Although there is more market excitement in food and beverage containers, blow molded industrial packaging remained surprisingly stable during the economic downturn in 2001. Mastio & Company’s most recent blow molding market study reveals sluggish growth for the industrial packaging sector—just 1.7% annually through 2006.
The blow molded industrial packaging market consumed 2.5 billion lb in 2001, or 25% of total blow molding resins. By 2006, this sector will consume approximately 2.7 billion lb. The largest segments are household and industrial chemical (HIC) containers, drums, intermediate bulk containers (IBCs), tight-head pails (THPs), and motor-oil containers. The HIC market represents 50% of blow molded industrial packaging. Drums, IBCs, and THPs together amount to 18%. Motor-oil packaging accounts for another 14% of the market.
Mastio’s research indicates that motor-oil bottles will have an average growth of 2%/yr. Continued growth of the quick-lube businesses and the smaller number of people who change their own oil are adversely affecting this bottle market. Development of extended-use motor oil will slow container growth as well. (The same holds true for long-life antifreezes, which only need to be flushed every 100,000 miles.) Because of these trends, many motor-oil container producers believe this market has reached maturity and anticipate very little or no growth during the next five years. However, one large oil-container producer is more optimistic. The company is betting on a new design trend toward global standardization of motor-oil bottles. Oil companies, which have engaged in a number of recent mega-mergers, aspire to container designs that can be molded on different brands of equipment around the world. This processor also based its optimism on the increased numbers of people driving instead of flying since last Sept. 11.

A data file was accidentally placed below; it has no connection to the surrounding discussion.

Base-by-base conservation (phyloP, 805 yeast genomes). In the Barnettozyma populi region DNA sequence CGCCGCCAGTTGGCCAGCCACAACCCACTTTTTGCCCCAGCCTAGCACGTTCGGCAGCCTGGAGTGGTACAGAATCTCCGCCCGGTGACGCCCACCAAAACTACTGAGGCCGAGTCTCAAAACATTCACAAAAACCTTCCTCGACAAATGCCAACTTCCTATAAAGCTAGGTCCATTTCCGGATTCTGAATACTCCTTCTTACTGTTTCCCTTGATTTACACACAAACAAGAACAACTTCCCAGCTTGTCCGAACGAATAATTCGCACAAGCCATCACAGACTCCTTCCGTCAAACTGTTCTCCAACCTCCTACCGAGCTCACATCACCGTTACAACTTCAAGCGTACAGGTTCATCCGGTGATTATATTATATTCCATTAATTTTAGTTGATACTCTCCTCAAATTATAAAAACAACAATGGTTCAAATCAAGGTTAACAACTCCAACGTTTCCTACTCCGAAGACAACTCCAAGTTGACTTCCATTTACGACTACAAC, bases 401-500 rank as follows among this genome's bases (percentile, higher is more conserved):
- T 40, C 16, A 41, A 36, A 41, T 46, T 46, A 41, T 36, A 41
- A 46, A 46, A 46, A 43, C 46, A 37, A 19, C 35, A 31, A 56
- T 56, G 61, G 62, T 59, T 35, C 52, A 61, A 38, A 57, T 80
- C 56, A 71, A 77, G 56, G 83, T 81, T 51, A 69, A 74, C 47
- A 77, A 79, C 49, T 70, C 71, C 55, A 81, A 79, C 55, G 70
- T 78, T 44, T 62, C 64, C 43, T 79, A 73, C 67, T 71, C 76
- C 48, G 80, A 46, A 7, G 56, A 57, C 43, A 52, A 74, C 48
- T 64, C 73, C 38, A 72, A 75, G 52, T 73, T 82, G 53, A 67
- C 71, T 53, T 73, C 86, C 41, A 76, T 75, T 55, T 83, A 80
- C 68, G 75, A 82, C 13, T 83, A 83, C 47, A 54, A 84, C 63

The HIC container market, although the largest segment, is forecasted to increase at only 1.5%/yr. Container growth is being held back by the advent of ultra-concentrated detergent formulations and by the popularity of refillable, extrusion-coated paperboard containers for fabric softeners. On the bright side, one blow molder predicts accelerated growth in containers for light-duty liquids (LDLs) such as dishwashing detergents.
Consumption of HDPE far exceeds that of any other resin used for blow molded industrial packaging. HDPE accounts for nearly 90% of the poundage in this product segment, surpassing the 2.0 billion lb mark in 2001. Many industrial-container producers say the HDPE market has nowhere to go but up in 2002. Although predicted growth isn’t impressive at 1.7%, it has the potential to rebound back to healthy levels in early 2003.
PET resin has started to appear in bottles for motor oil and other auto and marine fluids. PET is also being utilized more frequently in HIC containers.
PET has high clarity that imparts greater shelf appeal. Growth for PET in food and beverage containers will average 9% to 10%/yr over the next five years, but growth is expected to be only 2% annually for PET industrial blow molded containers due to HDPE’s lower price and greater chemical resistance. If PET can be price-competitive with HDPE, then it is likely that PET will capture market share from HDPE bottles.
PVC is losing popularity but is still used in some industrial packaging. A small volume of automotive and marine fluid bottles and HIC bottles are molded of PVC because it provides hydrocarbon resistance and barrier properties that are not possible with untreated HDPE.
Mastio & Company, based in St. Joseph, Mo., is a well-known consulting firm specializing in industrial-consumer opinion research and market trends in the plastics industry. For more information, call (816) 364-6200 or visit www.mastio.com/pt/outlook.html.